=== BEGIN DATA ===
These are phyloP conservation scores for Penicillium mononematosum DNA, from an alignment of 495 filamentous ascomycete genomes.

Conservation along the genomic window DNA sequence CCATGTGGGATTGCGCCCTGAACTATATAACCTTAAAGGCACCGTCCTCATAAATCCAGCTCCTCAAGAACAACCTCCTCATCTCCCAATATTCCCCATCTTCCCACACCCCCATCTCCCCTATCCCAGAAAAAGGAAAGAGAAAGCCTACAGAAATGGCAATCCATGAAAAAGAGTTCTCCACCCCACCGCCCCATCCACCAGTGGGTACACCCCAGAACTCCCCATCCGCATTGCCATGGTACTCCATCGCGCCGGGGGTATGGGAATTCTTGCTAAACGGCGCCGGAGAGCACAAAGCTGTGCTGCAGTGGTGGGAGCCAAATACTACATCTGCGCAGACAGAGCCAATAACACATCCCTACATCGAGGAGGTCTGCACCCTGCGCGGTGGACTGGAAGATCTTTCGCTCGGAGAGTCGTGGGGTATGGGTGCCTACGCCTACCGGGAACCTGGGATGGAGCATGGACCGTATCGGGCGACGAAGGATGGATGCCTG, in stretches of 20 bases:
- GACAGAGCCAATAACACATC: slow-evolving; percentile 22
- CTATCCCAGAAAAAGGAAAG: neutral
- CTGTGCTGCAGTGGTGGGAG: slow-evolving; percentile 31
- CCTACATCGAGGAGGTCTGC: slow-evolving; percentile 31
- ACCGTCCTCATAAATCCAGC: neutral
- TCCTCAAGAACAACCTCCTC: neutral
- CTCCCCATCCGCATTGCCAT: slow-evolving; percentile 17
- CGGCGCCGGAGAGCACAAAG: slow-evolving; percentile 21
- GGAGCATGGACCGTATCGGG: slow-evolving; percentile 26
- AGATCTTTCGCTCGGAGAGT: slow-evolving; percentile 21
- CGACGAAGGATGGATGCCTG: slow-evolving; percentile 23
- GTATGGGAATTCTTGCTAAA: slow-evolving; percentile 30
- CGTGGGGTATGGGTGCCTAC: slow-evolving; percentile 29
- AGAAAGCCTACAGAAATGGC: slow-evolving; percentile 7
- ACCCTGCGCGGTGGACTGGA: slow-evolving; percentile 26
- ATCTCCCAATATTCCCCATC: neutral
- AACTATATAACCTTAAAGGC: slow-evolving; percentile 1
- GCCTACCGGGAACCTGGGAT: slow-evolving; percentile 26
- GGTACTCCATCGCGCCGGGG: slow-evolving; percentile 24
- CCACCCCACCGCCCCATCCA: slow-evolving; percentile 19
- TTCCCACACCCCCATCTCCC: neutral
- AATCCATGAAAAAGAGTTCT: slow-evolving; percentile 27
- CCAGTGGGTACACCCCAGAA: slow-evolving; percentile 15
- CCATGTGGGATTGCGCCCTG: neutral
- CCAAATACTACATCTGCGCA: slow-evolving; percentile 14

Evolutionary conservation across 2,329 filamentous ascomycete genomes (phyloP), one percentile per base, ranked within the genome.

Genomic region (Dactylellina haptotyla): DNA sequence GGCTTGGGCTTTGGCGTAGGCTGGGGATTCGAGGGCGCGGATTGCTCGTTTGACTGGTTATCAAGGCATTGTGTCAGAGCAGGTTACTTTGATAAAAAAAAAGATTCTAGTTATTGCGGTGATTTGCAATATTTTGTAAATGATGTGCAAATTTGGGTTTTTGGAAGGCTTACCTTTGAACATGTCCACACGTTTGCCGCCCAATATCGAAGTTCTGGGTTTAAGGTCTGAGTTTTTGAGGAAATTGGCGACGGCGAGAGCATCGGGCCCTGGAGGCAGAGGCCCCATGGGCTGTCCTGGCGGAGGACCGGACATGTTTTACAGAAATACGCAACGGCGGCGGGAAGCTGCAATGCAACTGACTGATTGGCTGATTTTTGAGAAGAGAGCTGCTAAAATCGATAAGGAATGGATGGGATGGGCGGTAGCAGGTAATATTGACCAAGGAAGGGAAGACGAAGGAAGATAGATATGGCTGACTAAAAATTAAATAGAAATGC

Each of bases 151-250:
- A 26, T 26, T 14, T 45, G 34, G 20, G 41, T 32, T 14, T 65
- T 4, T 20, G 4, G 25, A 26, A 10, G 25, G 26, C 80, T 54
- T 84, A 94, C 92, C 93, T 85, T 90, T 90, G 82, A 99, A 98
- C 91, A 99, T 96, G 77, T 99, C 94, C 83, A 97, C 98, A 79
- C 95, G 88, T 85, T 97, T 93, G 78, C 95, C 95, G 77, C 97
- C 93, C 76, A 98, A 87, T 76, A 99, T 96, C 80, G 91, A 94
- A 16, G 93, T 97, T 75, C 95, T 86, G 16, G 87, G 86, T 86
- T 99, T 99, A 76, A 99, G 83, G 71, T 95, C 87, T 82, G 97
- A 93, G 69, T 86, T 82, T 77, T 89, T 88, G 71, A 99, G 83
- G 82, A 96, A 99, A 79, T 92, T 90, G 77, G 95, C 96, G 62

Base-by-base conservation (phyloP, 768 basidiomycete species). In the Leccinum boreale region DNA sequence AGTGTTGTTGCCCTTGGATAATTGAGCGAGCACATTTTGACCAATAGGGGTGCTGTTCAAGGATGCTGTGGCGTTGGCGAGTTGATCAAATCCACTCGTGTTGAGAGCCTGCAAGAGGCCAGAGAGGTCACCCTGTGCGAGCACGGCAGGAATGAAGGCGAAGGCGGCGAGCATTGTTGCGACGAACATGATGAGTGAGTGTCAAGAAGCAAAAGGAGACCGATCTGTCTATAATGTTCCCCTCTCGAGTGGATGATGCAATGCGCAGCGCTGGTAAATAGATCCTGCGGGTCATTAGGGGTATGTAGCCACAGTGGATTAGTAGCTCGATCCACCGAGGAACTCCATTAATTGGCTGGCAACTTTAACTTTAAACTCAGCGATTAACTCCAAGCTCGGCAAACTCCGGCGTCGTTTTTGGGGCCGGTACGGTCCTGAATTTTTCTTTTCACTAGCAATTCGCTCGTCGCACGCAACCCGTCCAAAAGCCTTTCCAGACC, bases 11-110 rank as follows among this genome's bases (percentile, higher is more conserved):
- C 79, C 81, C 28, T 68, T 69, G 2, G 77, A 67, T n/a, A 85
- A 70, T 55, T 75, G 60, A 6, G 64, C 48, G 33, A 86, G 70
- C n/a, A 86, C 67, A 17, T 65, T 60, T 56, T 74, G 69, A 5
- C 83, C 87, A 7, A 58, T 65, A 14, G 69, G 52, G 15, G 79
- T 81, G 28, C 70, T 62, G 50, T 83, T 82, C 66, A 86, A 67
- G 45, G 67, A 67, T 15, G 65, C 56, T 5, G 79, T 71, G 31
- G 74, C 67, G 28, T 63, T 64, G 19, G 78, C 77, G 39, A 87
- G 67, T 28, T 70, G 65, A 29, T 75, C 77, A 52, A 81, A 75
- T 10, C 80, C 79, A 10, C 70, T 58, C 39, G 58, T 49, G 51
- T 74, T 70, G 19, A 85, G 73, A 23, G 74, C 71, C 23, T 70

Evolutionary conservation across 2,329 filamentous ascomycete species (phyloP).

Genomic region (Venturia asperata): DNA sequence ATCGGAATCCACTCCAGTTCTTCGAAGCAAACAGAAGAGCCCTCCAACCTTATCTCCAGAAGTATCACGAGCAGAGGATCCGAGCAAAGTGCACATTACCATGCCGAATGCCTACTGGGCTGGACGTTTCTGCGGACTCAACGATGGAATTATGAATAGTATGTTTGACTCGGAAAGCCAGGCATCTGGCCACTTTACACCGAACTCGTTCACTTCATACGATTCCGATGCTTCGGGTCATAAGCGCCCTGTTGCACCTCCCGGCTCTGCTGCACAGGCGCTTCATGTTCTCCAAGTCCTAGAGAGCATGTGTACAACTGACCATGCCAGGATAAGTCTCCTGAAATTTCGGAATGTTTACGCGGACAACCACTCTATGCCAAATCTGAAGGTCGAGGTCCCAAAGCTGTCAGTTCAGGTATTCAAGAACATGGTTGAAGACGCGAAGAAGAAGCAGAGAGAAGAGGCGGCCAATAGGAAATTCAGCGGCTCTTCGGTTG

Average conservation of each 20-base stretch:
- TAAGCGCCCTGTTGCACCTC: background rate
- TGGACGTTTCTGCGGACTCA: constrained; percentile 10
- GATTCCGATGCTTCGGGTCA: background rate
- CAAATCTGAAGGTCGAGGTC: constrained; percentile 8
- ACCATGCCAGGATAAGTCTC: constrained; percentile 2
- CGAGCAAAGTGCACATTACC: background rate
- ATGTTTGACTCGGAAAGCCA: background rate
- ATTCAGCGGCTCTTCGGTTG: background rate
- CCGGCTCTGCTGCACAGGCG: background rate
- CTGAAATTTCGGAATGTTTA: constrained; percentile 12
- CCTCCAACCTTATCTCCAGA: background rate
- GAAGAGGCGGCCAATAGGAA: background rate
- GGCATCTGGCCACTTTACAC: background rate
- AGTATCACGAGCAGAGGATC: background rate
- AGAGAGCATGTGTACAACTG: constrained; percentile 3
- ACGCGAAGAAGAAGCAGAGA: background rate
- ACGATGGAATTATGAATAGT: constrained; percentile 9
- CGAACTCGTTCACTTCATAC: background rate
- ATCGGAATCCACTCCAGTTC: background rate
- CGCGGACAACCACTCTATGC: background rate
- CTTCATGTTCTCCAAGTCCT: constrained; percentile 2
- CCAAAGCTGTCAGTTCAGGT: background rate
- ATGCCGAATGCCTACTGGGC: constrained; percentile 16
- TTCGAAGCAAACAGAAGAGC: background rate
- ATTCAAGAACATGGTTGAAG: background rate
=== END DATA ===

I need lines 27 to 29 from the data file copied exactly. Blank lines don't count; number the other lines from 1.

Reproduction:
- CCAAATACTACATCTGCGCA: slow-evolving; percentile 14

Evolutionary conservation across 2,329 filamentous ascomycete genomes (phyloP), one percentile per base, ranked within the genome.

Genomic region (Dactylellina haptotyla): DNA sequence GGCTTGGGCTTTGGCGTAGGCTGGGGATTCGAGGGCGCGGATTGCTCGTTTGACTGGTTATCAAGGCATTGTGTCAGAGCAGGTTACTTTGATAAAAAAAAAGATTCTAGTTATTGCGGTGATTTGCAATATTTTGTAAATGATGTGCAAATTTGGGTTTTTGGAAGGCTTACCTTTGAACATGTCCACACGTTTGCCGCCCAATATCGAAGTTCTGGGTTTAAGGTCTGAGTTTTTGAGGAAATTGGCGACGGCGAGAGCATCGGGCCCTGGAGGCAGAGGCCCCATGGGCTGTCCTGGCGGAGGACCGGACATGTTTTACAGAAATACGCAACGGCGGCGGGAAGCTGCAATGCAACTGACTGATTGGCTGATTTTTGAGAAGAGAGCTGCTAAAATCGATAAGGAATGGATGGGATGGGCGGTAGCAGGTAATATTGACCAAGGAAGGGAAGACGAAGGAAGATAGATATGGCTGACTAAAAATTAAATAGAAATGC